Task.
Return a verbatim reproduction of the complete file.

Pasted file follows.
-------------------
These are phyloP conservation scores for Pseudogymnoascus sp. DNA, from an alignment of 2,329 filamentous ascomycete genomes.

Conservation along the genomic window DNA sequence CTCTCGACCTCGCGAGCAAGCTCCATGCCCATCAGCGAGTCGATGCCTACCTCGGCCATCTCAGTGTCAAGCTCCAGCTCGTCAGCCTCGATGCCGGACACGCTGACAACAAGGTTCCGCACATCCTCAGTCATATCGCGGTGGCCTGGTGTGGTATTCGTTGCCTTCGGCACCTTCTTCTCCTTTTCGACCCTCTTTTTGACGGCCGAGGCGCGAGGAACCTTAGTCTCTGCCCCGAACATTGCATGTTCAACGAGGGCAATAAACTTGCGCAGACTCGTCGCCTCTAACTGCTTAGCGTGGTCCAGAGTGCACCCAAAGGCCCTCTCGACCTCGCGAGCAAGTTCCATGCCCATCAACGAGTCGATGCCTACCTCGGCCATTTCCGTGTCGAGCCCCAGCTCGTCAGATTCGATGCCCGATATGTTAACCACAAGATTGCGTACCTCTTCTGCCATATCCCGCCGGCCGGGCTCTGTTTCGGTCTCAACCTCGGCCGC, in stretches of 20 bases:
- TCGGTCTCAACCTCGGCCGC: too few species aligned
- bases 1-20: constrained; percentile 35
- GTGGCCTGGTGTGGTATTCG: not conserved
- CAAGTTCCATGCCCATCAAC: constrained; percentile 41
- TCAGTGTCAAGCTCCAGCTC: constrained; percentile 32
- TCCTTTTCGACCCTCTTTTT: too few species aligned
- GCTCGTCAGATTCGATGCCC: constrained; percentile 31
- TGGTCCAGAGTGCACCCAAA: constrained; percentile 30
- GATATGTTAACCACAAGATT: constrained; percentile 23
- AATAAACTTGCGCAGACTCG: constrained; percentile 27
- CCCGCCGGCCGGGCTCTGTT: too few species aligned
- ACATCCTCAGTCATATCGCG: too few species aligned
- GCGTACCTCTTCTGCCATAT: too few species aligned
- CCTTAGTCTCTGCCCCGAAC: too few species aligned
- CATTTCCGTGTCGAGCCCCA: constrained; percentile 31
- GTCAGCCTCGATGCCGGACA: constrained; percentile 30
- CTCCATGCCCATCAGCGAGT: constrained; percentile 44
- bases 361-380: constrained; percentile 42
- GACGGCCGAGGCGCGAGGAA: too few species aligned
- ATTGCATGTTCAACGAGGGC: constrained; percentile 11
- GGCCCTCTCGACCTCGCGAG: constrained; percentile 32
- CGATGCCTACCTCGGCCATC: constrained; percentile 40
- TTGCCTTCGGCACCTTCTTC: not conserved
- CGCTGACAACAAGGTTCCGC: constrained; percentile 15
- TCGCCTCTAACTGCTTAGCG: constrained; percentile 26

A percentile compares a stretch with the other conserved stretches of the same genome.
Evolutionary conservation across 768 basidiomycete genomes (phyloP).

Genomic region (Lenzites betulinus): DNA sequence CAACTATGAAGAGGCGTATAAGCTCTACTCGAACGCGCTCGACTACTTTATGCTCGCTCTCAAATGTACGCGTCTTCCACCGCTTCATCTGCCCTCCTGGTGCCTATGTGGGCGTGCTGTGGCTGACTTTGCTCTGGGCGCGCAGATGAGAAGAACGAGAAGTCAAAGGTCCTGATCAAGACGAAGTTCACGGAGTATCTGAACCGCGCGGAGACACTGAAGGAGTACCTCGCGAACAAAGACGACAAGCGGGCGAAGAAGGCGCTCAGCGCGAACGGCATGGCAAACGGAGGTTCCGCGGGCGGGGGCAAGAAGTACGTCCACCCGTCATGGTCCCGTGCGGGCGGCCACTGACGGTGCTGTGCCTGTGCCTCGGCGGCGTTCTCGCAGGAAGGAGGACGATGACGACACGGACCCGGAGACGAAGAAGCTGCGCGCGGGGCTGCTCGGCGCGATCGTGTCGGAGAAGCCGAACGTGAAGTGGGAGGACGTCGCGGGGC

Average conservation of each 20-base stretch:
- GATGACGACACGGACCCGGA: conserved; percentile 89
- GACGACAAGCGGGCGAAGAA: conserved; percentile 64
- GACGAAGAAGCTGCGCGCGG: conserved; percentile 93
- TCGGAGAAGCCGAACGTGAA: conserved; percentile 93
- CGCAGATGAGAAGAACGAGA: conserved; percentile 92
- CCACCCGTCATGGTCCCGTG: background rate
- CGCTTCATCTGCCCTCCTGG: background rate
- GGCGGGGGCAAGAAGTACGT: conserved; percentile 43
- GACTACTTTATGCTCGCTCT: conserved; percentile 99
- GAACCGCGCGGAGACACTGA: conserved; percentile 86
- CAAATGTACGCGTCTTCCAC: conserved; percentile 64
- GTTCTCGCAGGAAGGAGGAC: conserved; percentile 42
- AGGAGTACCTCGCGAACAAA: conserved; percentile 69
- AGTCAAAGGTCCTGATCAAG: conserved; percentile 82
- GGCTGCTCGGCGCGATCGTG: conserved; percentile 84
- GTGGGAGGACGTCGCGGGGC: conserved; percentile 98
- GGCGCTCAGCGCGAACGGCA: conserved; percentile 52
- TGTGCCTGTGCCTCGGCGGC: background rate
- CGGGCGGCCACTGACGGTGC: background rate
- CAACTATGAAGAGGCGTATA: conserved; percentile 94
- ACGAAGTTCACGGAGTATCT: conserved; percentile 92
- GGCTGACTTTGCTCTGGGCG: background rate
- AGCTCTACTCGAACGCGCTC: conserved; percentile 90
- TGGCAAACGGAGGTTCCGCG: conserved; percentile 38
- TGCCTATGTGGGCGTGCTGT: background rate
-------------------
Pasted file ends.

These are phyloP conservation scores for Pseudogymnoascus sp. DNA, from an alignment of 2,329 filamentous ascomycete genomes.

Conservation along the genomic window DNA sequence CTCTCGACCTCGCGAGCAAGCTCCATGCCCATCAGCGAGTCGATGCCTACCTCGGCCATCTCAGTGTCAAGCTCCAGCTCGTCAGCCTCGATGCCGGACACGCTGACAACAAGGTTCCGCACATCCTCAGTCATATCGCGGTGGCCTGGTGTGGTATTCGTTGCCTTCGGCACCTTCTTCTCCTTTTCGACCCTCTTTTTGACGGCCGAGGCGCGAGGAACCTTAGTCTCTGCCCCGAACATTGCATGTTCAACGAGGGCAATAAACTTGCGCAGACTCGTCGCCTCTAACTGCTTAGCGTGGTCCAGAGTGCACCCAAAGGCCCTCTCGACCTCGCGAGCAAGTTCCATGCCCATCAACGAGTCGATGCCTACCTCGGCCATTTCCGTGTCGAGCCCCAGCTCGTCAGATTCGATGCCCGATATGTTAACCACAAGATTGCGTACCTCTTCTGCCATATCCCGCCGGCCGGGCTCTGTTTCGGTCTCAACCTCGGCCGC, in stretches of 20 bases:
- TCGGTCTCAACCTCGGCCGC: too few species aligned
- bases 1-20: constrained; percentile 35
- GTGGCCTGGTGTGGTATTCG: not conserved
- CAAGTTCCATGCCCATCAAC: constrained; percentile 41
- TCAGTGTCAAGCTCCAGCTC: constrained; percentile 32
- TCCTTTTCGACCCTCTTTTT: too few species aligned
- GCTCGTCAGATTCGATGCCC: constrained; percentile 31
- TGGTCCAGAGTGCACCCAAA: constrained; percentile 30
- GATATGTTAACCACAAGATT: constrained; percentile 23
- AATAAACTTGCGCAGACTCG: constrained; percentile 27
- CCCGCCGGCCGGGCTCTGTT: too few species aligned
- ACATCCTCAGTCATATCGCG: too few species aligned
- GCGTACCTCTTCTGCCATAT: too few species aligned
- CCTTAGTCTCTGCCCCGAAC: too few species aligned
- CATTTCCGTGTCGAGCCCCA: constrained; percentile 31
- GTCAGCCTCGATGCCGGACA: constrained; percentile 30
- CTCCATGCCCATCAGCGAGT: constrained; percentile 44
- bases 361-380: constrained; percentile 42
- GACGGCCGAGGCGCGAGGAA: too few species aligned
- ATTGCATGTTCAACGAGGGC: constrained; percentile 11
- GGCCCTCTCGACCTCGCGAG: constrained; percentile 32
- CGATGCCTACCTCGGCCATC: constrained; percentile 40
- TTGCCTTCGGCACCTTCTTC: not conserved
- CGCTGACAACAAGGTTCCGC: constrained; percentile 15
- TCGCCTCTAACTGCTTAGCG: constrained; percentile 26

A percentile compares a stretch with the other conserved stretches of the same genome.
Evolutionary conservation across 768 basidiomycete genomes (phyloP).

Genomic region (Lenzites betulinus): DNA sequence CAACTATGAAGAGGCGTATAAGCTCTACTCGAACGCGCTCGACTACTTTATGCTCGCTCTCAAATGTACGCGTCTTCCACCGCTTCATCTGCCCTCCTGGTGCCTATGTGGGCGTGCTGTGGCTGACTTTGCTCTGGGCGCGCAGATGAGAAGAACGAGAAGTCAAAGGTCCTGATCAAGACGAAGTTCACGGAGTATCTGAACCGCGCGGAGACACTGAAGGAGTACCTCGCGAACAAAGACGACAAGCGGGCGAAGAAGGCGCTCAGCGCGAACGGCATGGCAAACGGAGGTTCCGCGGGCGGGGGCAAGAAGTACGTCCACCCGTCATGGTCCCGTGCGGGCGGCCACTGACGGTGCTGTGCCTGTGCCTCGGCGGCGTTCTCGCAGGAAGGAGGACGATGACGACACGGACCCGGAGACGAAGAAGCTGCGCGCGGGGCTGCTCGGCGCGATCGTGTCGGAGAAGCCGAACGTGAAGTGGGAGGACGTCGCGGGGC

Average conservation of each 20-base stretch:
- GATGACGACACGGACCCGGA: conserved; percentile 89
- GACGACAAGCGGGCGAAGAA: conserved; percentile 64
- GACGAAGAAGCTGCGCGCGG: conserved; percentile 93
- TCGGAGAAGCCGAACGTGAA: conserved; percentile 93
- CGCAGATGAGAAGAACGAGA: conserved; percentile 92
- CCACCCGTCATGGTCCCGTG: background rate
- CGCTTCATCTGCCCTCCTGG: background rate
- GGCGGGGGCAAGAAGTACGT: conserved; percentile 43
- GACTACTTTATGCTCGCTCT: conserved; percentile 99
- GAACCGCGCGGAGACACTGA: conserved; percentile 86
- CAAATGTACGCGTCTTCCAC: conserved; percentile 64
- GTTCTCGCAGGAAGGAGGAC: conserved; percentile 42
- AGGAGTACCTCGCGAACAAA: conserved; percentile 69
- AGTCAAAGGTCCTGATCAAG: conserved; percentile 82
- GGCTGCTCGGCGCGATCGTG: conserved; percentile 84
- GTGGGAGGACGTCGCGGGGC: conserved; percentile 98
- GGCGCTCAGCGCGAACGGCA: conserved; percentile 52
- TGTGCCTGTGCCTCGGCGGC: background rate
- CGGGCGGCCACTGACGGTGC: background rate
- CAACTATGAAGAGGCGTATA: conserved; percentile 94
- ACGAAGTTCACGGAGTATCT: conserved; percentile 92
- GGCTGACTTTGCTCTGGGCG: background rate
- AGCTCTACTCGAACGCGCTC: conserved; percentile 90
- TGGCAAACGGAGGTTCCGCG: conserved; percentile 38
- TGCCTATGTGGGCGTGCTGT: background rate